Masai Mine (政井みね)

Mine MASAI (February 3, 1888 - November 20, 1909) was a Japanese worker. She was one of the anonymous workers who contributed to the modernization of Japan, and the essential person to tell sad stories of factory girls who once went over the Nomugi Pass.

Mine MASAI was born in a farming community of Kawai Village, Yoshiki County, Gifu Prefecture (present Tsunogawa, Kawai-cho, Hida City, Gifu Prefecture). In those days, it was still common in poor farming community to let members go out to town and work for reducing the mouths to feed (it had been called 'Kuchi-berashi'), and Mine was also sent to Okaya City in Shinshu to help her family. Under the policy of governments of the Meiji period 'Fukoku Kyohei' (fortifying the country, strengthening the military), the filature in Suwa area of Nagano Prefecture where richly endowed with water supported modernization of Japan to earn foreign currency, and many female workers like Mine reluctantly left their family home and went over the Nomugi Pass for work, that was quite usual in those days.

14 year-old Mine departed to Okaya in Shinshu with more than 100 female workers in February, 1903, and it was the time when the weather condition became worst to cross the Nomugi Pass which was famous as a dangerous spot for transportation. The remaining snow brutally cut the feet of the girls like a knife. That was why it was said "the snow of Nomugi was dyed in red." Some of them took a misstep and fell into the valley, and some could not find a space in the lodging on the pass (called 'Otasuke-jaya' literally, saving teahouse) and had to spend a night outside in a snowstorm.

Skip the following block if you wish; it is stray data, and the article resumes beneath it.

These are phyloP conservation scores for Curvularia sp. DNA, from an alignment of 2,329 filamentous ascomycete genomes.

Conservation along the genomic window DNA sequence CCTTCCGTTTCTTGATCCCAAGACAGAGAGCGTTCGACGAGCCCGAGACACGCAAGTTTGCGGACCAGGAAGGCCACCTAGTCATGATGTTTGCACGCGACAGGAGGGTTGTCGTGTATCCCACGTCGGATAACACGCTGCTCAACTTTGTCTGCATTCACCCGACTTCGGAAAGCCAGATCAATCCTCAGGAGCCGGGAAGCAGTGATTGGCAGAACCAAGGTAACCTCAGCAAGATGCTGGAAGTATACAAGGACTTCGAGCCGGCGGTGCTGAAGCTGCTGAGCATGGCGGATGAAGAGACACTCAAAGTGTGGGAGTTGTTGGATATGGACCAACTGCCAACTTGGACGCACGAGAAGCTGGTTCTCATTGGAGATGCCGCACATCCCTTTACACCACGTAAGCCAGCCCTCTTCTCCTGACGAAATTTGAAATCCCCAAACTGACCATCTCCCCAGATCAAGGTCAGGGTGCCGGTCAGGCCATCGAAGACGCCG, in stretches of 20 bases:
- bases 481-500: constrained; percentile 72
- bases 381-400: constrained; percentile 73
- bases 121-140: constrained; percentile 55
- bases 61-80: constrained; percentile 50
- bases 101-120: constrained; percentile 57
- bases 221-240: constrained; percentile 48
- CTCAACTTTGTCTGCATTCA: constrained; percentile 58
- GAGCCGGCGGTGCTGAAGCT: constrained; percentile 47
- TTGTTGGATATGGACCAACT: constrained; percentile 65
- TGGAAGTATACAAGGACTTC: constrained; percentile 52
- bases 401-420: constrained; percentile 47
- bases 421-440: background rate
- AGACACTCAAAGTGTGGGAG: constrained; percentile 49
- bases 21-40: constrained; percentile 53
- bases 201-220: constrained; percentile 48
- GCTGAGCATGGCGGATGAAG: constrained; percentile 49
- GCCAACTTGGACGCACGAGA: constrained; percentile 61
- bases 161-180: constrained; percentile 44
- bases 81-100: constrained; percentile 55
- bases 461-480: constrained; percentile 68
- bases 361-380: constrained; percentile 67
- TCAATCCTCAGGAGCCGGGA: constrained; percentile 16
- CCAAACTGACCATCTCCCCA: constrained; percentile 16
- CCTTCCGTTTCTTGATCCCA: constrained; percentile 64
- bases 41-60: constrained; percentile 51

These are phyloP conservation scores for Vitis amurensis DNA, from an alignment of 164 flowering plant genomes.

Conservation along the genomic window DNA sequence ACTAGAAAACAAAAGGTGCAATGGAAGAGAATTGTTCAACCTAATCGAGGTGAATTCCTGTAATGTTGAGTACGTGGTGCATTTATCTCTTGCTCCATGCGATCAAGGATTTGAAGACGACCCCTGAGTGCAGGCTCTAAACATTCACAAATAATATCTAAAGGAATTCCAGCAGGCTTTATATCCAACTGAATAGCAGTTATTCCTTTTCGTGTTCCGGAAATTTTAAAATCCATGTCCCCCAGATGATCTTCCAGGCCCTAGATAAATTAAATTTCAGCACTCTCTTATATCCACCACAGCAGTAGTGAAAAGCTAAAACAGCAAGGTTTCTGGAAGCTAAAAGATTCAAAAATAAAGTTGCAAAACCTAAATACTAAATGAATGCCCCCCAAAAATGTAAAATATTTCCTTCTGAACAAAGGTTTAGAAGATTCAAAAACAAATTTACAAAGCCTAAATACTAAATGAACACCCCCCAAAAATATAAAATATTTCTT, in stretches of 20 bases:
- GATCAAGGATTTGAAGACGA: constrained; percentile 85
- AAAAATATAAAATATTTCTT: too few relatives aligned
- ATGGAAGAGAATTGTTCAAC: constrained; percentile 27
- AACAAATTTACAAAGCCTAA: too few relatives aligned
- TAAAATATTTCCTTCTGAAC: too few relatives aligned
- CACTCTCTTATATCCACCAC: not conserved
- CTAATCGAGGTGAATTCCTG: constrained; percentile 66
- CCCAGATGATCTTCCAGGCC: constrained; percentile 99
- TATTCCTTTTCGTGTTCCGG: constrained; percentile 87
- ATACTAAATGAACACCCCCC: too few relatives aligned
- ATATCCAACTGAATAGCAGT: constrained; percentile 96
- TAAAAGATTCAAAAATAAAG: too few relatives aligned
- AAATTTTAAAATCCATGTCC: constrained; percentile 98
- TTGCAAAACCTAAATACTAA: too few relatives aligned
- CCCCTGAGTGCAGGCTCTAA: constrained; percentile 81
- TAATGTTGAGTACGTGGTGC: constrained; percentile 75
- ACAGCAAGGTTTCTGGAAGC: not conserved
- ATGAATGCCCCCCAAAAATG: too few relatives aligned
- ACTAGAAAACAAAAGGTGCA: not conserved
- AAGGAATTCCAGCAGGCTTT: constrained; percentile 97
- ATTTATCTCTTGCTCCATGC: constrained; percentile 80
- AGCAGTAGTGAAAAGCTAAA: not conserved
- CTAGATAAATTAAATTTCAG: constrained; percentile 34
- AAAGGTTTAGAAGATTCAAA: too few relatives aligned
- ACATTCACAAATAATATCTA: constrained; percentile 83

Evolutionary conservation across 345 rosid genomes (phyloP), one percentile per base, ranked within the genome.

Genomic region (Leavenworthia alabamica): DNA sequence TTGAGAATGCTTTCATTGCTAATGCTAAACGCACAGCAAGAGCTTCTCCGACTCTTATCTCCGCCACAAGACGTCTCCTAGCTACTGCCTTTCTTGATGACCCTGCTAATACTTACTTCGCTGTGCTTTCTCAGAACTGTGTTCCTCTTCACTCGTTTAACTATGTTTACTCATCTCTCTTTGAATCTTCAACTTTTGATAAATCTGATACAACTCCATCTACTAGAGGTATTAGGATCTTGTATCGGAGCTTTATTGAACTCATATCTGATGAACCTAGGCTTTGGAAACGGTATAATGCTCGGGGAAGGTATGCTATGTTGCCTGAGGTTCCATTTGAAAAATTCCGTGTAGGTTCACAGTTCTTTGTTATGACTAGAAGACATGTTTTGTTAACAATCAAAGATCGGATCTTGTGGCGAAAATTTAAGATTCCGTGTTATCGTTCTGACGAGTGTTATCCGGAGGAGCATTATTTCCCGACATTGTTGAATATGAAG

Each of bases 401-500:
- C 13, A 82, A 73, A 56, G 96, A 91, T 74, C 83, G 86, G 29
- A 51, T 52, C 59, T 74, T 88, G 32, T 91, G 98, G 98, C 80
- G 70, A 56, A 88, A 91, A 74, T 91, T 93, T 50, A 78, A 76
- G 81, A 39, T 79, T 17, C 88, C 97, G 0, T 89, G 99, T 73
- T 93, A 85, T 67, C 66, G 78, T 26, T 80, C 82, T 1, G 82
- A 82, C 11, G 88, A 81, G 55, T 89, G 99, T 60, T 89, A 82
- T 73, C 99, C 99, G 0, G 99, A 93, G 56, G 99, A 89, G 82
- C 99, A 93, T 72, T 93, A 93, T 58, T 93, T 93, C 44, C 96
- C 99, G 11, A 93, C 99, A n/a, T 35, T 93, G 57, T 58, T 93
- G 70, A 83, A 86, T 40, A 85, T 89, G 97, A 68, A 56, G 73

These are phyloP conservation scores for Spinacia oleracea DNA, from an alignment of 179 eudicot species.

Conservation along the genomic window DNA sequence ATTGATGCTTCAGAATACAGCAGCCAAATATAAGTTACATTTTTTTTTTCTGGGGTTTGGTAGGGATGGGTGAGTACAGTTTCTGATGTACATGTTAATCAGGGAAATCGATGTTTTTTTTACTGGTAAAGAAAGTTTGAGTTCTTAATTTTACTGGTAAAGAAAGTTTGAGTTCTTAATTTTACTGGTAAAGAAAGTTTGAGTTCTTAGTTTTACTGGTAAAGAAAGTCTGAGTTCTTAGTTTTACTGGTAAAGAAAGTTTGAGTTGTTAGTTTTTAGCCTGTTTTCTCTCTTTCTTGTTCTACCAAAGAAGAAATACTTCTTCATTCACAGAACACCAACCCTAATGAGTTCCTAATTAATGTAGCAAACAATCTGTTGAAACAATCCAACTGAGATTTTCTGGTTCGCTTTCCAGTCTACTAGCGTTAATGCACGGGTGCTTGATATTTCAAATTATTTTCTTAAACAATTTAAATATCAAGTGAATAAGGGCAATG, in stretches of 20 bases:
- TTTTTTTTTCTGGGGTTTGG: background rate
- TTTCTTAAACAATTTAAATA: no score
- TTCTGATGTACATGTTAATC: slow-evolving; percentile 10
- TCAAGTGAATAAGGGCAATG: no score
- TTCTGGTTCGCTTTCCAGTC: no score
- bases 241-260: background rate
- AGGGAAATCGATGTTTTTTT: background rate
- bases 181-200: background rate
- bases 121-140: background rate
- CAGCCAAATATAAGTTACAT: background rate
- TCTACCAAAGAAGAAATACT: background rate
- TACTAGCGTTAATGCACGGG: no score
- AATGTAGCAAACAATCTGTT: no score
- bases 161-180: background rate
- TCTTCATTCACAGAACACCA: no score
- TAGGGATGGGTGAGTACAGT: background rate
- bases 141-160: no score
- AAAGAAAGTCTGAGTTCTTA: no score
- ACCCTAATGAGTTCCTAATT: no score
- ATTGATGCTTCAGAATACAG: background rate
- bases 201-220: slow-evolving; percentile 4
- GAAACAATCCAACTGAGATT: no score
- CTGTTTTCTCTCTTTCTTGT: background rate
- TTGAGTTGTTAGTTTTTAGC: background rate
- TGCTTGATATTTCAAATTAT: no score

Mine was assigned to a filature, Yamaichibayashi-gumi, where she faced a harsh condition to work that is not remotely comparable to the condition of today. In addition to a long working hours of over 15 hours, humidity and foul odor of the factory made working there even more difficult, and also the factory was surrounded by iron fences to prevent the female workers from escaping like a jail; however, a lot of girls including Mine endured with gritted teeth in order to help their family with their wages, believing they would see their parents again when the factory would be closed for the new year holiday.
(As a result, the export of raw silk thread made up one third of the total amount of export of Japan at that time.)

Time passed and Mine became an exemplar of the factory and her annual income reached more than 100 yen (these workers were called "100 yen female worker"), however she suffered a sudden illness of severe peritonitis. Receiving the news, Mine's elder brother Tasujiro came to pick her up and suggested her to stay in a hospital in Matsumoto City, however, Mine probably knew her death was close and refused her brother's proposal and decided to go back to her hometown, Hida. Unwillingly Tatsujiro carried Mine on his back and headed to Hida. On their way to Hida, when they arrived to the teahouse on the Nomugi Pass where many workers lost their lives, Mine was pleased and said "Oh, I can see Hida," then breathed her last breath. She died at 2pm on November 20, 1909, at the age of mere 20.

This historical fact became famous by described in the novel "Ah, Nomugi Toge" (Oh, the Nomugi Pass) by Shigemi YAMAMOTO, and today, a hundred years after Mine's death, still many people visit the memorial in the Nomugi Pass and her grave in Sensho-ji temple in Tsunogawa, Kawai-cho, Hida City to commemorate her death.